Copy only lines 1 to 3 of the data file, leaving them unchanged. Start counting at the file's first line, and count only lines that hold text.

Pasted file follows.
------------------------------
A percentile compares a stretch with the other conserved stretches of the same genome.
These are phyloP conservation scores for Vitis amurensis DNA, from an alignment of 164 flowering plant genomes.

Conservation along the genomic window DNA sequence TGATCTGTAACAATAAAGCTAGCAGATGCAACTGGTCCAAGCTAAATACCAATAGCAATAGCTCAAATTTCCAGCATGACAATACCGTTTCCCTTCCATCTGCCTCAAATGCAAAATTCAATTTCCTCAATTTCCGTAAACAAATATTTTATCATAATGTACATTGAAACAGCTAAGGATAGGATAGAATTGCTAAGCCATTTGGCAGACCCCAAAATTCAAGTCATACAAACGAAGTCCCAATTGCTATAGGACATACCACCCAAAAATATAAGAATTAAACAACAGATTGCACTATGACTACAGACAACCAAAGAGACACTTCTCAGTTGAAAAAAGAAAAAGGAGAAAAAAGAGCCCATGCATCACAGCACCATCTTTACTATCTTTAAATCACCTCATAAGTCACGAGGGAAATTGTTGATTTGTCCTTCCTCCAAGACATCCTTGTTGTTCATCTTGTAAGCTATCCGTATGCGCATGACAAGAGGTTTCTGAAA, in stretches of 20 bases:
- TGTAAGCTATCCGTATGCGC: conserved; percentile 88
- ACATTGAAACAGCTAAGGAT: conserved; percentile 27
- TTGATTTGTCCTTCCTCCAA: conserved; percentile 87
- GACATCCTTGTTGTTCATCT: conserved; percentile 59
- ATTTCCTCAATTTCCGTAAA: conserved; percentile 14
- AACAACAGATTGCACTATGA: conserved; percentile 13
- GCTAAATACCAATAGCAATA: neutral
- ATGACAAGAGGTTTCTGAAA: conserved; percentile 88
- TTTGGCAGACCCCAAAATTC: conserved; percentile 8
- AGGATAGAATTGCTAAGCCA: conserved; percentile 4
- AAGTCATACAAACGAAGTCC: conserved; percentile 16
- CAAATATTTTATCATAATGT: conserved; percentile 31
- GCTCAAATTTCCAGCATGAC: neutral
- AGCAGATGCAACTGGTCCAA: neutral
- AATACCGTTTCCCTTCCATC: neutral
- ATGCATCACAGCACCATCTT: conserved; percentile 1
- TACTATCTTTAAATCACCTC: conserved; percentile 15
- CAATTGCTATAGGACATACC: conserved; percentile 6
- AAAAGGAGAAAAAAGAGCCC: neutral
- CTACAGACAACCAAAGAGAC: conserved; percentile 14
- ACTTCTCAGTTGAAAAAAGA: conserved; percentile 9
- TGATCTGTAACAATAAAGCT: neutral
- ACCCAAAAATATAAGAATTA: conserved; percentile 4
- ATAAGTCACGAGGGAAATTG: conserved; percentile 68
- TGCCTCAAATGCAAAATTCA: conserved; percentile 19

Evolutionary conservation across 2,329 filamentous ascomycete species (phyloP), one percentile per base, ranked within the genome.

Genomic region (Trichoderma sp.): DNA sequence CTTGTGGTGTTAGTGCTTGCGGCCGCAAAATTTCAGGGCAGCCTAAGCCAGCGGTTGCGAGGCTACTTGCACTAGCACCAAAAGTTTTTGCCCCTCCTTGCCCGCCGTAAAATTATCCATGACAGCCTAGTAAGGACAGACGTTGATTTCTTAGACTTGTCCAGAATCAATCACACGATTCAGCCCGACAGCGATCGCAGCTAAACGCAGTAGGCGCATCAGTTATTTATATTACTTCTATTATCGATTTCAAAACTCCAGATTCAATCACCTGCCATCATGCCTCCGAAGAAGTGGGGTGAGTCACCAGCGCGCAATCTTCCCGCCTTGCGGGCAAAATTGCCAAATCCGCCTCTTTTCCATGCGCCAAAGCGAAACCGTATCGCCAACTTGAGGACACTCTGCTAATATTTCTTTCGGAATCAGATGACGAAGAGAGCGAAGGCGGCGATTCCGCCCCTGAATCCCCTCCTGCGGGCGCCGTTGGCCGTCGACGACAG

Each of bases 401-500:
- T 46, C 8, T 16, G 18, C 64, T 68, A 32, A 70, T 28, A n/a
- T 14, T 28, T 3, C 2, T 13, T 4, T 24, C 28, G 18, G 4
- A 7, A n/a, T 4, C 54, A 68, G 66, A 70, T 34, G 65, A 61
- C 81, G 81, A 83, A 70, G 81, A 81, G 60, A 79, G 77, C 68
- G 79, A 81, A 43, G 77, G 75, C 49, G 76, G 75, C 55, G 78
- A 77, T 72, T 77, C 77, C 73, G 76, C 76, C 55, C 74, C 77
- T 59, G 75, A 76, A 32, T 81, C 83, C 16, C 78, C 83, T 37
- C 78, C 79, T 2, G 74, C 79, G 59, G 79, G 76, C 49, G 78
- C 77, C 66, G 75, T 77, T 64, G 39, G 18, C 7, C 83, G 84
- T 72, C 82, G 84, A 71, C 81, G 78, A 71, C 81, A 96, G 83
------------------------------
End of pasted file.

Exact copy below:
A percentile compares a stretch with the other conserved stretches of the same genome.
These are phyloP conservation scores for Vitis amurensis DNA, from an alignment of 164 flowering plant genomes.

Conservation along the genomic window DNA sequence TGATCTGTAACAATAAAGCTAGCAGATGCAACTGGTCCAAGCTAAATACCAATAGCAATAGCTCAAATTTCCAGCATGACAATACCGTTTCCCTTCCATCTGCCTCAAATGCAAAATTCAATTTCCTCAATTTCCGTAAACAAATATTTTATCATAATGTACATTGAAACAGCTAAGGATAGGATAGAATTGCTAAGCCATTTGGCAGACCCCAAAATTCAAGTCATACAAACGAAGTCCCAATTGCTATAGGACATACCACCCAAAAATATAAGAATTAAACAACAGATTGCACTATGACTACAGACAACCAAAGAGACACTTCTCAGTTGAAAAAAGAAAAAGGAGAAAAAAGAGCCCATGCATCACAGCACCATCTTTACTATCTTTAAATCACCTCATAAGTCACGAGGGAAATTGTTGATTTGTCCTTCCTCCAAGACATCCTTGTTGTTCATCTTGTAAGCTATCCGTATGCGCATGACAAGAGGTTTCTGAAA, in stretches of 20 bases: